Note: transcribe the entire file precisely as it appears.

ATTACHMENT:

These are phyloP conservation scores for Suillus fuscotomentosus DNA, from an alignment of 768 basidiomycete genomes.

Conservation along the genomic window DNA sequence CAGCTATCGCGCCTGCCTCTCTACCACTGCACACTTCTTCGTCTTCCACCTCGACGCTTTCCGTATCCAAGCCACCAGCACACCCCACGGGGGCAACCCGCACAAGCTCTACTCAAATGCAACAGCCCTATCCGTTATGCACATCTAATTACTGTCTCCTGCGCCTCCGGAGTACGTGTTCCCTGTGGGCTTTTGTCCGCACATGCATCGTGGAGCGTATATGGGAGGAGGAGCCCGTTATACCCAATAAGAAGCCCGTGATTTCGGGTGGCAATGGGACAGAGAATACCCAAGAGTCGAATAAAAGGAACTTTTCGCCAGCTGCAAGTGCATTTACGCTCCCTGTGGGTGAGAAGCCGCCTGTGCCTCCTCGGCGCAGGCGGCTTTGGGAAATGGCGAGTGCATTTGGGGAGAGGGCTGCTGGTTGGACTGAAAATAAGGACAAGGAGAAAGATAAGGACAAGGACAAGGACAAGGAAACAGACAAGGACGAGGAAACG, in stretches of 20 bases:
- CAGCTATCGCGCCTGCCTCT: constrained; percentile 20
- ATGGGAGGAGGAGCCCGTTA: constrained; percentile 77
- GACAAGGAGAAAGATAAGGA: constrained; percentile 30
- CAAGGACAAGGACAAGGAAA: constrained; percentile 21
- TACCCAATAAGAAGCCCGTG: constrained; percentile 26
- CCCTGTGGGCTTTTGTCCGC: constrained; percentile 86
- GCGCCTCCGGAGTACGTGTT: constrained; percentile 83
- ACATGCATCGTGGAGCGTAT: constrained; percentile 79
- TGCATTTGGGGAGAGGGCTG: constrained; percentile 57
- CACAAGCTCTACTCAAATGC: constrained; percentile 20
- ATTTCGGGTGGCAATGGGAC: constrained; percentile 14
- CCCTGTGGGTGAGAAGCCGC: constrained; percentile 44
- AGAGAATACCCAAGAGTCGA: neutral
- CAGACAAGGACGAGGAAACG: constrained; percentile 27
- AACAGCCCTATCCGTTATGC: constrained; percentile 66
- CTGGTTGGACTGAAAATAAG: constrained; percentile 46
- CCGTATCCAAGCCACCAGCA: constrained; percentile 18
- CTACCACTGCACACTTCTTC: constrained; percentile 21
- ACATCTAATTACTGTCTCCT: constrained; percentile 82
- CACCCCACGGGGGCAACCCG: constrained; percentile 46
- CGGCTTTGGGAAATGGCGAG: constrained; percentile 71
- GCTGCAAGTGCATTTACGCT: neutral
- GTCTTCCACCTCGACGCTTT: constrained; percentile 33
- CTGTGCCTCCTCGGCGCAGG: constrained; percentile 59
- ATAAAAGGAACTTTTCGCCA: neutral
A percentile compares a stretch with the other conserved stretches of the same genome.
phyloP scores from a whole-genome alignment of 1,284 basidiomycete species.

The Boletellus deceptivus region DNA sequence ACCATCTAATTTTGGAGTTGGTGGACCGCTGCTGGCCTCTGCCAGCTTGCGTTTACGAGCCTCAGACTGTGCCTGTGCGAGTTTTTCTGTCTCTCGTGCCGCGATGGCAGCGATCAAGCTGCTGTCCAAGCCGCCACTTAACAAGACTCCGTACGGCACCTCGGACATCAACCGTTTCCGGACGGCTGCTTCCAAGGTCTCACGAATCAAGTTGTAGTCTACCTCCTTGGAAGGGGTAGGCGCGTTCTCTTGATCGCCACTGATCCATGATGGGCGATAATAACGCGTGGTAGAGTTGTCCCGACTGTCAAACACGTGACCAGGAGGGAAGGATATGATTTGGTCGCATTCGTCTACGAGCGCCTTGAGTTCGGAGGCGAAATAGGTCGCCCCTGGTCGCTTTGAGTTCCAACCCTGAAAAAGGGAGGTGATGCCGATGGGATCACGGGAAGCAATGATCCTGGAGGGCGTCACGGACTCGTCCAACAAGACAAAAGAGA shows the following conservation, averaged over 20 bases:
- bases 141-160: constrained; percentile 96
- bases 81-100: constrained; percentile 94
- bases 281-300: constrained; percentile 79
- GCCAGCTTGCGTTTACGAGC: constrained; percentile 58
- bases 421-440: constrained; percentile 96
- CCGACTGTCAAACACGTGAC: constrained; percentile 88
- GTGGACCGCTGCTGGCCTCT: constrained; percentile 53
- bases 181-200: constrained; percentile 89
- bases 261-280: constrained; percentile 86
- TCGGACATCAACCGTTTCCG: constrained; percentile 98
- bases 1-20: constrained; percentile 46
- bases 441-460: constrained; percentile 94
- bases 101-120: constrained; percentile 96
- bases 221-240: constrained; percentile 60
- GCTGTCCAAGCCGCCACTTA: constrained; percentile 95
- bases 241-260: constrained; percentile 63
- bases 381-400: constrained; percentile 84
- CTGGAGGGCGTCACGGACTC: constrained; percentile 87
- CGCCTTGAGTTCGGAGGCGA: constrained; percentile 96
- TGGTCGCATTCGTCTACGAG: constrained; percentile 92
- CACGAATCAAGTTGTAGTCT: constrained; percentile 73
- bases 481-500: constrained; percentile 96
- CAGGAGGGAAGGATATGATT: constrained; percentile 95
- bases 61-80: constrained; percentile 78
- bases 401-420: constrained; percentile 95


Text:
These are phyloP conservation scores for Suillus fuscotomentosus DNA, from an alignment of 768 basidiomycete genomes.

Conservation along the genomic window DNA sequence CAGCTATCGCGCCTGCCTCTCTACCACTGCACACTTCTTCGTCTTCCACCTCGACGCTTTCCGTATCCAAGCCACCAGCACACCCCACGGGGGCAACCCGCACAAGCTCTACTCAAATGCAACAGCCCTATCCGTTATGCACATCTAATTACTGTCTCCTGCGCCTCCGGAGTACGTGTTCCCTGTGGGCTTTTGTCCGCACATGCATCGTGGAGCGTATATGGGAGGAGGAGCCCGTTATACCCAATAAGAAGCCCGTGATTTCGGGTGGCAATGGGACAGAGAATACCCAAGAGTCGAATAAAAGGAACTTTTCGCCAGCTGCAAGTGCATTTACGCTCCCTGTGGGTGAGAAGCCGCCTGTGCCTCCTCGGCGCAGGCGGCTTTGGGAAATGGCGAGTGCATTTGGGGAGAGGGCTGCTGGTTGGACTGAAAATAAGGACAAGGAGAAAGATAAGGACAAGGACAAGGACAAGGAAACAGACAAGGACGAGGAAACG, in stretches of 20 bases:
- CAGCTATCGCGCCTGCCTCT: constrained; percentile 20
- ATGGGAGGAGGAGCCCGTTA: constrained; percentile 77
- GACAAGGAGAAAGATAAGGA: constrained; percentile 30
- CAAGGACAAGGACAAGGAAA: constrained; percentile 21
- TACCCAATAAGAAGCCCGTG: constrained; percentile 26
- CCCTGTGGGCTTTTGTCCGC: constrained; percentile 86
- GCGCCTCCGGAGTACGTGTT: constrained; percentile 83
- ACATGCATCGTGGAGCGTAT: constrained; percentile 79
- TGCATTTGGGGAGAGGGCTG: constrained; percentile 57
- CACAAGCTCTACTCAAATGC: constrained; percentile 20
- ATTTCGGGTGGCAATGGGAC: constrained; percentile 14
- CCCTGTGGGTGAGAAGCCGC: constrained; percentile 44
- AGAGAATACCCAAGAGTCGA: neutral
- CAGACAAGGACGAGGAAACG: constrained; percentile 27
- AACAGCCCTATCCGTTATGC: constrained; percentile 66
- CTGGTTGGACTGAAAATAAG: constrained; percentile 46
- CCGTATCCAAGCCACCAGCA: constrained; percentile 18
- CTACCACTGCACACTTCTTC: constrained; percentile 21
- ACATCTAATTACTGTCTCCT: constrained; percentile 82
- CACCCCACGGGGGCAACCCG: constrained; percentile 46
- CGGCTTTGGGAAATGGCGAG: constrained; percentile 71
- GCTGCAAGTGCATTTACGCT: neutral
- GTCTTCCACCTCGACGCTTT: constrained; percentile 33
- CTGTGCCTCCTCGGCGCAGG: constrained; percentile 59
- ATAAAAGGAACTTTTCGCCA: neutral
A percentile compares a stretch with the other conserved stretches of the same genome.
phyloP scores from a whole-genome alignment of 1,284 basidiomycete species.

The Boletellus deceptivus region DNA sequence ACCATCTAATTTTGGAGTTGGTGGACCGCTGCTGGCCTCTGCCAGCTTGCGTTTACGAGCCTCAGACTGTGCCTGTGCGAGTTTTTCTGTCTCTCGTGCCGCGATGGCAGCGATCAAGCTGCTGTCCAAGCCGCCACTTAACAAGACTCCGTACGGCACCTCGGACATCAACCGTTTCCGGACGGCTGCTTCCAAGGTCTCACGAATCAAGTTGTAGTCTACCTCCTTGGAAGGGGTAGGCGCGTTCTCTTGATCGCCACTGATCCATGATGGGCGATAATAACGCGTGGTAGAGTTGTCCCGACTGTCAAACACGTGACCAGGAGGGAAGGATATGATTTGGTCGCATTCGTCTACGAGCGCCTTGAGTTCGGAGGCGAAATAGGTCGCCCCTGGTCGCTTTGAGTTCCAACCCTGAAAAAGGGAGGTGATGCCGATGGGATCACGGGAAGCAATGATCCTGGAGGGCGTCACGGACTCGTCCAACAAGACAAAAGAGA shows the following conservation, averaged over 20 bases:
- bases 141-160: constrained; percentile 96
- bases 81-100: constrained; percentile 94
- bases 281-300: constrained; percentile 79
- GCCAGCTTGCGTTTACGAGC: constrained; percentile 58
- bases 421-440: constrained; percentile 96
- CCGACTGTCAAACACGTGAC: constrained; percentile 88
- GTGGACCGCTGCTGGCCTCT: constrained; percentile 53
- bases 181-200: constrained; percentile 89
- bases 261-280: constrained; percentile 86
- TCGGACATCAACCGTTTCCG: constrained; percentile 98
- bases 1-20: constrained; percentile 46
- bases 441-460: constrained; percentile 94
- bases 101-120: constrained; percentile 96
- bases 221-240: constrained; percentile 60
- GCTGTCCAAGCCGCCACTTA: constrained; percentile 95
- bases 241-260: constrained; percentile 63
- bases 381-400: constrained; percentile 84
- CTGGAGGGCGTCACGGACTC: constrained; percentile 87
- CGCCTTGAGTTCGGAGGCGA: constrained; percentile 96
- TGGTCGCATTCGTCTACGAG: constrained; percentile 92
- CACGAATCAAGTTGTAGTCT: constrained; percentile 73
- bases 481-500: constrained; percentile 96
- CAGGAGGGAAGGATATGATT: constrained; percentile 95
- bases 61-80: constrained; percentile 78
- bases 401-420: constrained; percentile 95